Carbon price jumps to $65/tonne but rebates will also rise for millions of households

The carbon tax takes a substantial leap today. (Christopher Katsarov/The Canadian Press - image credit)
The carbon tax takes a substantial leap today. (Christopher Katsarov/The Canadian Press - image credit)

Canada's national carbon price saw its largest hike yet today when it jumped from $50 per tonne of emissions to $65. But the rebates millions of households receive to compensate them for the surcharge are also set to rise.

Usually, the national price increases annually by $10. This year, under the federal government's strengthened climate plan, it's rising by $15.

Because carbon pricing differs from province to province and territory to territory, not everyone will feel the impact of this increase the same way.

In places where the federal carbon pricing system applies, Canadians will see an increase to the fuel charge — what's known as the carbon tax — while heavy emitters will see increases through their output-based pricing systems.

This month's increase will add an extra three cents per litre at the pump for Canadians who live in Ontario and all of the Prairie provinces, says the Canadian Taxpayers Federation.

The federation estimates that after the increase, the total impact of carbon pricing will amount to an extra 14 cents per litre of gasoline, another 12 cents per cubic metre of natural gas and another 17 cents per litre of diesel.

Environment Minister Steven Guilbeault said most families who live in provinces where the federal fuel charge applies will get "more money back than what they pay."

That's because the Climate Incentive Action Payments rises with the price per tonne of greenhouse gas emission.

Chad Hipolito/The Canadian Press
Chad Hipolito/The Canadian Press

Guilbeault said higher-income households won't net out as much from the program.

"People like me who are better off … we will be paying more and that's how the system is designed," Guilbeault told CBC News.

How much will you get back?

According to Finance Canada numbers provided to CBC News, this is what a family of four will receive each quarter from the Climate Incentive Action Payments starting this month:

  • Alberta: $386

  • Saskatchewan: $340

  • Manitoba: $264

  • Ontario: $244

Residents in small and rural communities receive a 10 per cent top-up to their rebates.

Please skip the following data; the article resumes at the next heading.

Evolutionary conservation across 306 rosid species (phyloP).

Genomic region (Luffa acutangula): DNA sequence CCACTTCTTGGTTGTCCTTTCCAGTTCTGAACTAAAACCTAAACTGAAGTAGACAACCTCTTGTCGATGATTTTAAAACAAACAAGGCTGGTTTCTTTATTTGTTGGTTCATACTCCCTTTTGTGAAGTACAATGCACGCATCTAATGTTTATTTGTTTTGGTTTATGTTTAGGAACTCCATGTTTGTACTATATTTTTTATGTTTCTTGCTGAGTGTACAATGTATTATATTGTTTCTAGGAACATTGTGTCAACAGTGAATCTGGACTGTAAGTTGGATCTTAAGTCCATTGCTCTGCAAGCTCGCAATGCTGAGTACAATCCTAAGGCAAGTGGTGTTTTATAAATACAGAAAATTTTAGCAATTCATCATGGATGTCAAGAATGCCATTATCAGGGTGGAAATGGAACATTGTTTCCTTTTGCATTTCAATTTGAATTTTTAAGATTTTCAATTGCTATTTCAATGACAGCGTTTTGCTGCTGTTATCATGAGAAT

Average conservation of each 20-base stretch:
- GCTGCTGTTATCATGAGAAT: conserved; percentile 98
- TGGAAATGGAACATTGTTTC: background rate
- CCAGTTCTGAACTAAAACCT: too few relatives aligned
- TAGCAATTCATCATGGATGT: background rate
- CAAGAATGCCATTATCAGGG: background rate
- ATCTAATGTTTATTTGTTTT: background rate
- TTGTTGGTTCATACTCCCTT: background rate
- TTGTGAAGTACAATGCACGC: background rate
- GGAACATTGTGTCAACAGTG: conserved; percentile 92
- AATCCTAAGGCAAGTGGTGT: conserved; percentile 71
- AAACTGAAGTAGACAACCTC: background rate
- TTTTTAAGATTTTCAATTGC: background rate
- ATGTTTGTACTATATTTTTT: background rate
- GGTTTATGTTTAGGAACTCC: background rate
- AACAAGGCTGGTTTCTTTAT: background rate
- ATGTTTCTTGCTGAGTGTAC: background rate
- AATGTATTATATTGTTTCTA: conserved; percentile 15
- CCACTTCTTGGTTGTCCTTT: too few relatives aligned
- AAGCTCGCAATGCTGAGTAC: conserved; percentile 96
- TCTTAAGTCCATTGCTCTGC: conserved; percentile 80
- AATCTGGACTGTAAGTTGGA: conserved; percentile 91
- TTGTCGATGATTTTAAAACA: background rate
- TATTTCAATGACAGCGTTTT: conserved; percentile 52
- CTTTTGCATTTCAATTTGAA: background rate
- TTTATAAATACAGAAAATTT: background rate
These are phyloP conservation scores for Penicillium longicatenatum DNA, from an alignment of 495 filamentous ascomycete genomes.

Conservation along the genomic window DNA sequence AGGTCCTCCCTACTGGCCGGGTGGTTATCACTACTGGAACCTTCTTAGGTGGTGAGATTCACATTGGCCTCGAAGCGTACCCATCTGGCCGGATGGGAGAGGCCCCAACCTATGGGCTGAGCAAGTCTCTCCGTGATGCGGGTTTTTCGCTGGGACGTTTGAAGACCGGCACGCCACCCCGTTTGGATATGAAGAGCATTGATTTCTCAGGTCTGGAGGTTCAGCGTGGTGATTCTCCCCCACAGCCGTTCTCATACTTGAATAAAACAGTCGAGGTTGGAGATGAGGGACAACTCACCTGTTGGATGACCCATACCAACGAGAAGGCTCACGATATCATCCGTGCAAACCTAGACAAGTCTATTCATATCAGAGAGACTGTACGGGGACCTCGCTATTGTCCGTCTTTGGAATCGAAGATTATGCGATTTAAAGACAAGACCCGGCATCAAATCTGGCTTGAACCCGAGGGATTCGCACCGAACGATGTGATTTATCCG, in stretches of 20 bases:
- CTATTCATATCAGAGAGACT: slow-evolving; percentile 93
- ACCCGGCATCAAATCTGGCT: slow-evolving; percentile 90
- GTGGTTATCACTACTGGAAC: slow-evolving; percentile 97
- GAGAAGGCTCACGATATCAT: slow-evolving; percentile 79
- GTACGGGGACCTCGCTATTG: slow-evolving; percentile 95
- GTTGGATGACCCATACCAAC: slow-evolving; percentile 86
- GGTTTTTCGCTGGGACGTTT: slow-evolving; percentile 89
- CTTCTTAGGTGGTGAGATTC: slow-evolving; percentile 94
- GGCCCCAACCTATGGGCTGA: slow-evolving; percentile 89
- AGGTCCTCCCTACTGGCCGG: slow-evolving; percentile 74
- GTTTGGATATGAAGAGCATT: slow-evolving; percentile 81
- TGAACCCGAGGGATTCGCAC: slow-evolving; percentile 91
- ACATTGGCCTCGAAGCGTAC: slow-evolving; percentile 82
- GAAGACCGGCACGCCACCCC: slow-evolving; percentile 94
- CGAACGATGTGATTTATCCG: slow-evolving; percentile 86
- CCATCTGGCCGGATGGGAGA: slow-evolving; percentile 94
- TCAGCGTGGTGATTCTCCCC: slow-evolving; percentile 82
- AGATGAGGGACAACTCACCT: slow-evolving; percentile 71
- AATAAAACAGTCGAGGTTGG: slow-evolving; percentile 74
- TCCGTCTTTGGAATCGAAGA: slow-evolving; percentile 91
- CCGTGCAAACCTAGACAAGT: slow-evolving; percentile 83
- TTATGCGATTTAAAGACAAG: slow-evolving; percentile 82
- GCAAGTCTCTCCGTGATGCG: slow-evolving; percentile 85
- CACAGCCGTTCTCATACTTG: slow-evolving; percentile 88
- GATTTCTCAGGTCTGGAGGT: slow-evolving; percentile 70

In November, the federal government announced that Nova Scotia, Prince Edward Island and Newfoundland and Labrador now fall under the federal fuel charge. But their levies and rebates won't start until the summer. Here's what Ottawa says a family of four will receive in rebates each quarter starting in July.

  • Newfoundland and Labrador: $328

  • Nova Scotia: $248

  • Prince Edward Island: $240

The logic behind carbon pricing is to incrementally make fossil fuels, which drive climate change, more expensive, making it relatively cheaper for individuals to choose low-carbon options, like electric vehicles or heat pumps.

In principle, carbon pricing could give businesses a strong incentive to switch from heavy-emitting fuels to cleaner ones, or to employ technologies like carbon capture.

The Liberal government believes carbon pricing is the most efficient way to price pollution and drive clean innovation. But many claim carbon pricing imposes a too-heavy burden on low-income families.

"It's going to mean a lot of pain for a lot of people who are already struggling," said Franco Terrazzano, federal director the Canadian Taxpayers Federation.

Do you really get back more than you pay at the pump?

When assessing the impact of the fuel charge on families, both Liberals and Conservatives point to a report that appears to support both of their positions.

The parliamentary budget officer's annual analysis of the impact of the federal fuel charge suggests that when the carbon price eventually hits $170 per tonne, all lower-income families and most middle-income families will get back more from the rebates than they pay out through carbon pricing.

That's only if you consider how much households pay minus the rebates they receive — what the PBO calls the "fiscal impact."

But if you consider the impact of the loss of jobs and investment income from moving away from fossil fuels — the "net impact" of the federal fuel charge — most households will get back less.

In the House of Commons on Friday, the Conservatives seized on that aspect of the PBO report.

"Businesses are struggling with the extra burden of this tax. Some are unsure if they will even be able to survive this year due to the rising costs," said Alberta MP Glen Motz.  "What Canadians need is a Conservative government that will axe the carbon tax."

Conservatives, under their new leader Pierre Poilievre, have not said how they will meet Canada's climate change commitments under the Paris Agreement.

The party does say it will rely on clean technology to help Canada reduce its emissions, but hasn't provided more details.

Recent estimates from the Canadian Climate Institute show the carbon price could be beginning to lower Canada's emissions. Although total emissions may rise in a given year, the independent research institute estimates they aren't growing at the same rate as our economy is growing.

"We run models, and we see that carbon pricing is projected to contribute more emissions reductions than any other policy plank of the government's emissions reductions plan," said Dale Beugin, the executive vice president of the Canadian Climate Institute.